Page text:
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See also: rotí, ròti, rôti, and roți

Contents

EnglishEdit

EtymologyEdit

Derived from Sanskrit रोटिका (roṭikā, bread).

NounEdit

roti (usually uncountable, plural rotis)

  1. A pancake-like pastry, common in the cuisine of India and some neighboring countries, often stuffed with curry.
    • 2007, January 27, “Dennis Hevesi”, in Carlos Lezama, 83, Dies; Shaped West Indian Parade[1]:
      Along the sidewalks, hundreds of vendors hawked everything from commemorative T-shirts to rum to roti, the breadlike Caribbean pastry stuffed with pungently barbecued goat or chicken.
    Nepalis eat sweet fried rice-flour doughnuts called sel roti.

TranslationsEdit

AnagramsEdit


CatalanEdit

VerbEdit

roti

  1. third-person singular imperative form of rotar
  2. third-person singular present subjunctive form of rotar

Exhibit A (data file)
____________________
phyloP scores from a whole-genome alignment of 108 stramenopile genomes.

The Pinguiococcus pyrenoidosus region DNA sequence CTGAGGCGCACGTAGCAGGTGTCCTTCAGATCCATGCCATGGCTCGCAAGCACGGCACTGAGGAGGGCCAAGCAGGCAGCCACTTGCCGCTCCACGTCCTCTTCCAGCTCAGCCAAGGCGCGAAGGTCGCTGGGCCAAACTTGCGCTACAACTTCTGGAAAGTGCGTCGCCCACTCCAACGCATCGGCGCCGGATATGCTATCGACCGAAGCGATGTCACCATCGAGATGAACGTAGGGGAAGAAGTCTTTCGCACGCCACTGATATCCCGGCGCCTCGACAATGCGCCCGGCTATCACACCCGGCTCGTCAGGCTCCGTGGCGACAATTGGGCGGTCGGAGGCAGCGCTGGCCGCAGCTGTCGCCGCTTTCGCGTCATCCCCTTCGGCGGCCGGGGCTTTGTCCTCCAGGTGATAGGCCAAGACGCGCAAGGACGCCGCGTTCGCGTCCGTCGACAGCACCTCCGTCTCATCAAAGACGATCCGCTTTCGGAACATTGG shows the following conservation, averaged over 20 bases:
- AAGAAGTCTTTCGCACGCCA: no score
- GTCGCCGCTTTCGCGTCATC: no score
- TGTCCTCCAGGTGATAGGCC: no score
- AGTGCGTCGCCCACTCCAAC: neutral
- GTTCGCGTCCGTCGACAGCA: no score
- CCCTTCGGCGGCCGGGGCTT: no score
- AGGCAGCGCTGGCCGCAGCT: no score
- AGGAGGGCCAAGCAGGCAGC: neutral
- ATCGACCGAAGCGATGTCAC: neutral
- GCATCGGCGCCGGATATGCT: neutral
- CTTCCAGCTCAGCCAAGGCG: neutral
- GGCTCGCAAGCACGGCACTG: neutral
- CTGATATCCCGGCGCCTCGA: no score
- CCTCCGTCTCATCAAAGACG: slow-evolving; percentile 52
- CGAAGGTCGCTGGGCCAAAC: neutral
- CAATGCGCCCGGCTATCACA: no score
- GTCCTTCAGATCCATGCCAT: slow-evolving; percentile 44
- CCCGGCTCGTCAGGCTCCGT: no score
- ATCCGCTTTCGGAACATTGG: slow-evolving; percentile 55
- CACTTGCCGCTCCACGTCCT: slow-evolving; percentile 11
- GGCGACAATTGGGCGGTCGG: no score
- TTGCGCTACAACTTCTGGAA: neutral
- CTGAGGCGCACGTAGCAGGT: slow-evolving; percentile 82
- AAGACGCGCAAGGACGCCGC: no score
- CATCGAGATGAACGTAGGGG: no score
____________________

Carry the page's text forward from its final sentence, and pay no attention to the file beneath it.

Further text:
3. first-person singular present subjunctive form of rotar

DutchEdit

PronunciationEdit

NounEdit

roti m (plural roti's, diminutive rotietje n)

  1. roti

IdoEdit

NounEdit

roti

  1. plural of roto

IndonesianEdit

EtymologyEdit

From Malay roti, from Tamil ரொட்டி (roṭṭi), Hindi रोटी (roṭī), from Sanskrit रोटी (roṭī).

NounEdit

roti

  1. bread (baked dough made from cereals)

ItalianEdit

MalayEdit

EtymologyEdit

Borrowing from Tamil ரொட்டி (roṭṭi), Hindi रोटी (roṭī), from Sanskrit रोटी (roṭī).

PronunciationEdit

NounEdit

roti (Jawi spelling روتي, plural roti-roti)

  1. bread (baked dough made from cereals)

NalcaEdit

EtymologyEdit

From Indonesian roti, from Malay roti, from Tamil ரொட்டி (roṭṭi), from Sanskrit रोटी (roṭī).

NounEdit

roti

  1. bread (baked dough made from cereals)

RomanianEdit

EtymologyEdit

From roată (wheel).

VerbEdit

a roti (third-person singular present rotește, past participle rotit4th conj.

  1. to rotate, spin, turn around
  2. to roll

ConjugationEdit

SynonymsEdit

See alsoEdit


SpanishEdit

NounEdit

roti m (plural rotis)

  1. roti